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PTSD: By the Numbers

DECEMBER 14, 2017 | 3-minute read

Each year in the U.S., roughly 8 million adults suffer from posttraumatic stress disorder.

They include Veterans like Bryan, who found himself sleeping with a knife in his hand and a gun clutched against his chest. “Any noise that would happen,” he remembers, “I would jump up.”

And they include Marine Corps Veterans like James, who found himself feeling disconnected — and then later, seething with rage. “I was angry on a level that I had never been before in my life,” he says. “I was filled with hate.”

PTSD is a reaction to a trauma or a life-threatening event. For some, that reaction can mean reliving the event over and over in their mind. For others, it can mean withdrawing from friends and family, or feeling numb, or feeling hyperaware of their surroundings.

The statistics for PTSD in Veterans — and the general population — paint a revealing picture of trauma, stress, and the rates of PTSD among civilians and Veterans of various service eras.

For example, 7 to 8 percent of the general U.S. population will have PTSD at some point in their lives.

Here are five more numbers that help tell the story of PTSD:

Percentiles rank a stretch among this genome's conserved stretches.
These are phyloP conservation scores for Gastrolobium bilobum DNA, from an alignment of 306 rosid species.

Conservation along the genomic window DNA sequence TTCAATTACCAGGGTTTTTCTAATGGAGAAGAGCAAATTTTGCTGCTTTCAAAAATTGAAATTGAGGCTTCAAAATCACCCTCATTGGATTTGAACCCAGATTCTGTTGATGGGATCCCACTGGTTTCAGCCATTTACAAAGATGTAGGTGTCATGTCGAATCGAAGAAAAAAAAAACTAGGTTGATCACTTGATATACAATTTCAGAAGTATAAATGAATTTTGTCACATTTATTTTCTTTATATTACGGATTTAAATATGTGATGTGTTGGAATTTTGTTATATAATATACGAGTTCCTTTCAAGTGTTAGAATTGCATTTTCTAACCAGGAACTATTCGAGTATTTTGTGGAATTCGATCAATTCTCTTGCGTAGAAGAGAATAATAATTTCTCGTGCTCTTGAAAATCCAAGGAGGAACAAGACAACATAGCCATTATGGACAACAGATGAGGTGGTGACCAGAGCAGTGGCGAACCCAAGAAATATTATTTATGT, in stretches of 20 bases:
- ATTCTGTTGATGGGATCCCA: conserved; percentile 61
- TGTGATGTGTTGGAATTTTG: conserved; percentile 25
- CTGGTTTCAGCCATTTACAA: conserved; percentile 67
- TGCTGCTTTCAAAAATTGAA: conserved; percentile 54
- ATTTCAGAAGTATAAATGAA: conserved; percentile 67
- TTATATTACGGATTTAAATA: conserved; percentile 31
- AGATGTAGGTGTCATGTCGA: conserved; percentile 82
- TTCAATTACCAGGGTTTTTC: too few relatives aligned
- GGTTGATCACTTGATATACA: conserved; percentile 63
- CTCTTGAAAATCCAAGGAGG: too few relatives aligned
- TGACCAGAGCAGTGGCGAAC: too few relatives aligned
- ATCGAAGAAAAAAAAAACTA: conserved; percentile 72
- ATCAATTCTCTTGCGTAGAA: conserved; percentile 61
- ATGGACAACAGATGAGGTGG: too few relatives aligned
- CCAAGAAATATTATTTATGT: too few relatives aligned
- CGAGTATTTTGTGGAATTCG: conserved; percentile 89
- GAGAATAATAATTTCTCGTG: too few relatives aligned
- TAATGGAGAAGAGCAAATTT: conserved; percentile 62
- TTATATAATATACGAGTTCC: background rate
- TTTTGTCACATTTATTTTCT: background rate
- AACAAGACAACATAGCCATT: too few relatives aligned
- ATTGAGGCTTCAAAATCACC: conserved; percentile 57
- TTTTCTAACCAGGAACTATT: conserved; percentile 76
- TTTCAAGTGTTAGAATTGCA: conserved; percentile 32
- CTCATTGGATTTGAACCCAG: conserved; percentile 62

About 50 percent of women and 60 percent of men overall will experience at least one trauma in their lifetime. For the general public, this may include surviving or witnessing a motor vehicle accident. For Veterans, this may mean surviving an IED explosion or an accident during a training exercise, or witnessing the death or injury of a buddy.


Roughly 10 percent of women overall will develop PTSD at some point in their lives. That’s compared to 4 percent of men. (Learn more about women, trauma, and PTSD.)


12 percent of Gulf War (Desert Storm) Veterans experience PTSD each year. That number rises to about 15 percent among Vietnam Veterans and as high as 11 to 20 percent for Veterans of operations Iraqi Freedom and Enduring Freedom. There is historical and anecdotal evidence of PTSD affecting Veterans of wars before these as well. In the World War I era, PTSD was known more commonly as “shell shock,” and as far back as the Civil War, symptoms were referred to as “soldier’s heart” and “irritable heart.”


Military sexual trauma can be another cause of PTSD. Among Veterans who use VA health care, 23 percent of women reported being sexually assaulted while in the military. Fifty-five percent of women and 38 percent of men in VA care also reported experiencing sexual harassment. (Learn more about military sexual trauma.)


VA operates nearly 200 specialized programs for the treatment of PTSD. Are you experiencing signs of PTSD? Find treatment programs and options that are close to you.

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